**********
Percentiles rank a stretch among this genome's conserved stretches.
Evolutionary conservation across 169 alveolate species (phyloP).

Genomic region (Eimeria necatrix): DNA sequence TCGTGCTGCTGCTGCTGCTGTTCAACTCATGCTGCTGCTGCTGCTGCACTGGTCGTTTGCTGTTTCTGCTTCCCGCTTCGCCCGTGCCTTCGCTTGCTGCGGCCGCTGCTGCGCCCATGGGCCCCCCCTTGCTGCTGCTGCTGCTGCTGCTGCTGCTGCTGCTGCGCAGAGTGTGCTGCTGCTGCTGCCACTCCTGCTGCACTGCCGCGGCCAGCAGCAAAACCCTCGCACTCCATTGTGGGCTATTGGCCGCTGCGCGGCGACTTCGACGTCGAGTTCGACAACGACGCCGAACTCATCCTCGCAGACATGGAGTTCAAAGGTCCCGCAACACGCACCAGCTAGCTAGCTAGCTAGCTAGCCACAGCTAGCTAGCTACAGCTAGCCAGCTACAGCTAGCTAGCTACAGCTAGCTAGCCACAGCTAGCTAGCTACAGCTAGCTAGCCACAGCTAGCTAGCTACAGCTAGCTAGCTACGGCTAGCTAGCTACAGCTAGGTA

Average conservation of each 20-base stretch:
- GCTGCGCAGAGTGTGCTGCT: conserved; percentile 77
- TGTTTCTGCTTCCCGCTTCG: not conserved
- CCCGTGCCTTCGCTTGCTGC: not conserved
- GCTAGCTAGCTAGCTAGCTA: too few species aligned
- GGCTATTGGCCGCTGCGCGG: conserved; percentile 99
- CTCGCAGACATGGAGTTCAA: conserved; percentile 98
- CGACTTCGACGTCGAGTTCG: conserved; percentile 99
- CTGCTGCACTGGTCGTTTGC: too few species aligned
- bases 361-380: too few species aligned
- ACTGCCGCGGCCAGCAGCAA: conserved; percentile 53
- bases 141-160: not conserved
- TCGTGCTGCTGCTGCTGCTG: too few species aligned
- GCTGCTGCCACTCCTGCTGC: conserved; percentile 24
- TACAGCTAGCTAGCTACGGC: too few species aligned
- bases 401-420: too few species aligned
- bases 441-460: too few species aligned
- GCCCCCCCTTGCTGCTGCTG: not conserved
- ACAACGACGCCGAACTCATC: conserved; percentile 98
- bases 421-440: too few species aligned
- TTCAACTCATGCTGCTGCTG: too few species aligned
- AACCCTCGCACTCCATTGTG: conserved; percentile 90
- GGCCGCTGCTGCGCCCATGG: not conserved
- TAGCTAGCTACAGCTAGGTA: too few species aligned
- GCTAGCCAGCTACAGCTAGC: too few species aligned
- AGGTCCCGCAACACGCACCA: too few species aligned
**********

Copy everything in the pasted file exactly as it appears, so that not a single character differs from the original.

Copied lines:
Percentiles rank a stretch among this genome's conserved stretches.
Evolutionary conservation across 169 alveolate species (phyloP).

Genomic region (Eimeria necatrix): DNA sequence TCGTGCTGCTGCTGCTGCTGTTCAACTCATGCTGCTGCTGCTGCTGCACTGGTCGTTTGCTGTTTCTGCTTCCCGCTTCGCCCGTGCCTTCGCTTGCTGCGGCCGCTGCTGCGCCCATGGGCCCCCCCTTGCTGCTGCTGCTGCTGCTGCTGCTGCTGCTGCTGCGCAGAGTGTGCTGCTGCTGCTGCCACTCCTGCTGCACTGCCGCGGCCAGCAGCAAAACCCTCGCACTCCATTGTGGGCTATTGGCCGCTGCGCGGCGACTTCGACGTCGAGTTCGACAACGACGCCGAACTCATCCTCGCAGACATGGAGTTCAAAGGTCCCGCAACACGCACCAGCTAGCTAGCTAGCTAGCTAGCCACAGCTAGCTAGCTACAGCTAGCCAGCTACAGCTAGCTAGCTACAGCTAGCTAGCCACAGCTAGCTAGCTACAGCTAGCTAGCCACAGCTAGCTAGCTACAGCTAGCTAGCTACGGCTAGCTAGCTACAGCTAGGTA

Average conservation of each 20-base stretch:
- GCTGCGCAGAGTGTGCTGCT: conserved; percentile 77
- TGTTTCTGCTTCCCGCTTCG: not conserved
- CCCGTGCCTTCGCTTGCTGC: not conserved
- GCTAGCTAGCTAGCTAGCTA: too few species aligned
- GGCTATTGGCCGCTGCGCGG: conserved; percentile 99
- CTCGCAGACATGGAGTTCAA: conserved; percentile 98
- CGACTTCGACGTCGAGTTCG: conserved; percentile 99
- CTGCTGCACTGGTCGTTTGC: too few species aligned
- bases 361-380: too few species aligned
- ACTGCCGCGGCCAGCAGCAA: conserved; percentile 53
- bases 141-160: not conserved
- TCGTGCTGCTGCTGCTGCTG: too few species aligned
- GCTGCTGCCACTCCTGCTGC: conserved; percentile 24
- TACAGCTAGCTAGCTACGGC: too few species aligned
- bases 401-420: too few species aligned
- bases 441-460: too few species aligned
- GCCCCCCCTTGCTGCTGCTG: not conserved
- ACAACGACGCCGAACTCATC: conserved; percentile 98
- bases 421-440: too few species aligned
- TTCAACTCATGCTGCTGCTG: too few species aligned
- AACCCTCGCACTCCATTGTG: conserved; percentile 90
- GGCCGCTGCTGCGCCCATGG: not conserved
- TAGCTAGCTACAGCTAGGTA: too few species aligned
- GCTAGCCAGCTACAGCTAGC: too few species aligned
- AGGTCCCGCAACACGCACCA: too few species aligned